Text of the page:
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'Drupalgeddon2' Recent Developments

Drupal, the popular Content Management System, (might) have seen better days. There's been a lot of attention to it lately in regards to a nasty Remote Code Execution (RCE) vulnerability. In particular a number of builds in the 7.x and 8.x family of Drupal versions allowed unauthenticated RCE which could lead to full system compromise.

Drupal came up with security advisories (SA-CORE-2018-002 / CVE-2018-7600) and patches for the vulnerability. Users that haven't upgraded yet are highly recommended to do so as public exploits came out a few weeks ago. There has been somewhat widespread compromise of unpatched systems to setup backdoors, take over websites and spread cryptocurrency miners.

SpiderLabs Commercial Rules subscribers have had protections in place since the day that this vulnerability became widely public and the rules are being updated to account for new findings and exploits in the wild. A summary of these developments is available on our software updates page: https://www.trustwave.com/Resources/Trustwave-Software-Updates/Web-Application-Security---ModSecurity-Commercial-Rules-Rules,-Update-for-March-2018/

Recently, further developments into other methods to achieve RCE were uncovered. Drupal released advisory SA-CORE-2018-004 with updated versions and patches to fix the newly identified flaws.

An analysis of public exploits shows that the Form API is still being targeted. The PoCs exploit the "destination" parameter of a URL that is loaded when an authenticated user initiates a request to delete a post, topic or any other nodes. As this parameter also allows other URLs within its own unsanitized parameters, it eventually allows an attacker to trick Drupal into executing code.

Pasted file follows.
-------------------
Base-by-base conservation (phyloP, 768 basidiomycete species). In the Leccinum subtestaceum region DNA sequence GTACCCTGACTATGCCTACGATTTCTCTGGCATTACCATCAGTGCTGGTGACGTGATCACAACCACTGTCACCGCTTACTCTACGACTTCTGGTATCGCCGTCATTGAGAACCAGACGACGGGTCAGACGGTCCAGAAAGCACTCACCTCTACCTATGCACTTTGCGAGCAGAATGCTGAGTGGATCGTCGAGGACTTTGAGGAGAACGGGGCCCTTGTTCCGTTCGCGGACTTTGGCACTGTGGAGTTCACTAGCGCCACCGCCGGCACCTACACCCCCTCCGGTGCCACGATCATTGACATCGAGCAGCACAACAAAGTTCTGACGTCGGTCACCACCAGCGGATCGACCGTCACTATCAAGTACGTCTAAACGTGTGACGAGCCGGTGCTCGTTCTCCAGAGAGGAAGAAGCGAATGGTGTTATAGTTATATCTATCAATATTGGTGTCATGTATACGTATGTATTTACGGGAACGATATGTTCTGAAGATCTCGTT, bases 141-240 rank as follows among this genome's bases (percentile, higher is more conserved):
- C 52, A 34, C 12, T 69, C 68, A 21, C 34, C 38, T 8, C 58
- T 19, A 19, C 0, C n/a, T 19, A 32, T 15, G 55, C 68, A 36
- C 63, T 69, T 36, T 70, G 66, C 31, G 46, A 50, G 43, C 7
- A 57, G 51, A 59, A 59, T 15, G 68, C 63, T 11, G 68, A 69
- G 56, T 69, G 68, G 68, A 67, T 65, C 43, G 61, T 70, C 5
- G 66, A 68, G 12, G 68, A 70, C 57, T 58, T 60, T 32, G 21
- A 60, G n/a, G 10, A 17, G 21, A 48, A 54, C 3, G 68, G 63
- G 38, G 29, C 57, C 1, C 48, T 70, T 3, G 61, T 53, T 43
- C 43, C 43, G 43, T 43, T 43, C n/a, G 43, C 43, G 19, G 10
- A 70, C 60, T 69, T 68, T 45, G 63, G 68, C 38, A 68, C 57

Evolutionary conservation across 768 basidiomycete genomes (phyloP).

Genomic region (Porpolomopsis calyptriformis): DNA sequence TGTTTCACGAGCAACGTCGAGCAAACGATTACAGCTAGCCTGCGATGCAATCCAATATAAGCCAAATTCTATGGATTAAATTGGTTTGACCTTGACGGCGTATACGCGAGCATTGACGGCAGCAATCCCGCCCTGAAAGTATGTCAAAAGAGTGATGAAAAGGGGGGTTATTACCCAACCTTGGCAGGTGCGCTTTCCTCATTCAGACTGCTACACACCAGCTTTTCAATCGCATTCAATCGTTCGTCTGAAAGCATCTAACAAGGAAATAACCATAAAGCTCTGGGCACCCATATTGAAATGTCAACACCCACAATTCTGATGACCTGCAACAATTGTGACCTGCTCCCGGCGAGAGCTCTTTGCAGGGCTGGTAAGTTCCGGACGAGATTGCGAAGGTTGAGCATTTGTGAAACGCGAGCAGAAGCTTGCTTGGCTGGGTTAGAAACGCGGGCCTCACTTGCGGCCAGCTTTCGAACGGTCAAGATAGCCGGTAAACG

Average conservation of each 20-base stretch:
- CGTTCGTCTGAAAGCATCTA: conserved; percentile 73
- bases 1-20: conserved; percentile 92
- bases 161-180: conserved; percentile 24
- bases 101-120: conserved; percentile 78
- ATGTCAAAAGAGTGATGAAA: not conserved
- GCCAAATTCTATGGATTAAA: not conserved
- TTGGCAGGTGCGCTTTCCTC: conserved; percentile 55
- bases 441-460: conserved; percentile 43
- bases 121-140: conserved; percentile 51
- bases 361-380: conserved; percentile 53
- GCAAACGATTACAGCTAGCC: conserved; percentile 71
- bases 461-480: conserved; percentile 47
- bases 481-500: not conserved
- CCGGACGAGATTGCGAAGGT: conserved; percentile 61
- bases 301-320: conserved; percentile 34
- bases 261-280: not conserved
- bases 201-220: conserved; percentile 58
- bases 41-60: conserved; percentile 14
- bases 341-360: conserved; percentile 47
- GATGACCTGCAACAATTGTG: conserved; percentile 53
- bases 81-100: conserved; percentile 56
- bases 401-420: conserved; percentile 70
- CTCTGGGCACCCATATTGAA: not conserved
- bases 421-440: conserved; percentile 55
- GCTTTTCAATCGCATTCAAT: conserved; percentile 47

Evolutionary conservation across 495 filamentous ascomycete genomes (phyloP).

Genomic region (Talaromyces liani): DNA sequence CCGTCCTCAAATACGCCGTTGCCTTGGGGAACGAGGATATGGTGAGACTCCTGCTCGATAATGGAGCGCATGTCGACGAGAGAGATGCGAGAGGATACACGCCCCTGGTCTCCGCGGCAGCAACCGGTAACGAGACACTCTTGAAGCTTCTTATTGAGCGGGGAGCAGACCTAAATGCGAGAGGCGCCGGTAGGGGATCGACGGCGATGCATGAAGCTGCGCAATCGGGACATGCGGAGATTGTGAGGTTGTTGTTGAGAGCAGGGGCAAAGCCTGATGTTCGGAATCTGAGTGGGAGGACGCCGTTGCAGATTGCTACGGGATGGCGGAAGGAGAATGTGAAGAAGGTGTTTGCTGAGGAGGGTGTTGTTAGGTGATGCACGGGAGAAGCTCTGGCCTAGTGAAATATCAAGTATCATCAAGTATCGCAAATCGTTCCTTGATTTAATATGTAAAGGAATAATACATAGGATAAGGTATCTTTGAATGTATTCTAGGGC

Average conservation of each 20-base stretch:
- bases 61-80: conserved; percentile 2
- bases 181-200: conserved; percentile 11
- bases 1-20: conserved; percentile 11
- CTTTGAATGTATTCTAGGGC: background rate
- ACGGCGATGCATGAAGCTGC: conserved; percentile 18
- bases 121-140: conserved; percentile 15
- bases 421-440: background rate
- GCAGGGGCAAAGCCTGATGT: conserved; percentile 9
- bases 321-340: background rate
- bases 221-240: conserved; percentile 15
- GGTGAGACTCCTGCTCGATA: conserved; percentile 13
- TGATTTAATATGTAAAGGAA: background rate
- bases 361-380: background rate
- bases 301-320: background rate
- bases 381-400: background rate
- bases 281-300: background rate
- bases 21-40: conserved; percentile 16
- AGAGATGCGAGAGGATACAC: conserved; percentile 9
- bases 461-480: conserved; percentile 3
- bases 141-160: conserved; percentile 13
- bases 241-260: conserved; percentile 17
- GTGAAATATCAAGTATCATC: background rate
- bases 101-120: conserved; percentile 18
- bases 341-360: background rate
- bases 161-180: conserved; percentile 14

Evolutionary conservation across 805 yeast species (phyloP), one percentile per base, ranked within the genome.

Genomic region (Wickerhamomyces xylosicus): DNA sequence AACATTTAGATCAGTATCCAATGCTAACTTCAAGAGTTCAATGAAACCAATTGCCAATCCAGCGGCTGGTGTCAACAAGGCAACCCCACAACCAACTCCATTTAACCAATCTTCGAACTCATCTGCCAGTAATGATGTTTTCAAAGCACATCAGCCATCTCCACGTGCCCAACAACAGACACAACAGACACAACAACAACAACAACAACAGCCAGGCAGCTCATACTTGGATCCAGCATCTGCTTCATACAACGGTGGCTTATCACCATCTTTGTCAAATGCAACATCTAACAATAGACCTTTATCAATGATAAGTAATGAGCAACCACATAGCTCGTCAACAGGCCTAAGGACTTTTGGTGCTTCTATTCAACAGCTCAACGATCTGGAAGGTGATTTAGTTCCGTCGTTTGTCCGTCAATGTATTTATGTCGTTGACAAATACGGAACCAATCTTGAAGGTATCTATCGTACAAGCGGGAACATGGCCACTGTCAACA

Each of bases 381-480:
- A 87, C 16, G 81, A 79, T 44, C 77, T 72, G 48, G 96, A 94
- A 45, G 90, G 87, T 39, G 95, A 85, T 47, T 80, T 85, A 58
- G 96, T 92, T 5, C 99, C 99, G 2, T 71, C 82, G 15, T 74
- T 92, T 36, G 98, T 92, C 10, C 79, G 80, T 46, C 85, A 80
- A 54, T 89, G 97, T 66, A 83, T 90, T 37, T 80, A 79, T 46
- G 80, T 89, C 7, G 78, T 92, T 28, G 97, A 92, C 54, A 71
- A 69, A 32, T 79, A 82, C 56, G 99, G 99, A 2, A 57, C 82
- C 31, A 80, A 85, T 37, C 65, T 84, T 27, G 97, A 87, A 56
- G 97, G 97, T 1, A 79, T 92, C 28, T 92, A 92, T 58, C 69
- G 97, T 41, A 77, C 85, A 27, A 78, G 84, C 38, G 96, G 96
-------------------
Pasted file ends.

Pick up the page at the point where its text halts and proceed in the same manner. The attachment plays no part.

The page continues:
In addition, the stripDangerousValues() function that should filter "dangerous" characters (such as "#") can be bypassed by using the Unicode representation of the "#" character ("%2523"). This is then decoded by the application as "#" leading to the vulnerability described on SA-CORE-2018-002 ( CVE-2018-7600) which allows arbitrary code execution. Again, users that haven't upgraded yet are highly recommended to do so:

It's worth noting that this time it took only a few hours for attackers to target and attack vulnerable Drupal installations. Widespread compromise of unpatched systems to setup backdoors, take over websites and spread cryptocurrency miners are to be expected.

The SpiderLabs WAF Research team quickly made sure that the Commercial Rules covers the recently disclosed vulnerability SA-CORE-2018-004 ( CVE-2018-7602) dubbed "Drupalgeddon3" and updates are already available for Commercial Rules subscribers.


Sample audit log output of one of the updated ModSecurity rules

SpiderLabs Commercial Rules subscribers should note that information about rule updates will usually be provided on Trustwave's Software Updates page here: https://www.trustwave.com/Resources/Trustwave-Software-Updates/Web-Application-Security---ModSecurity-Commercial-Rules-Rules,-Update-for-March-2018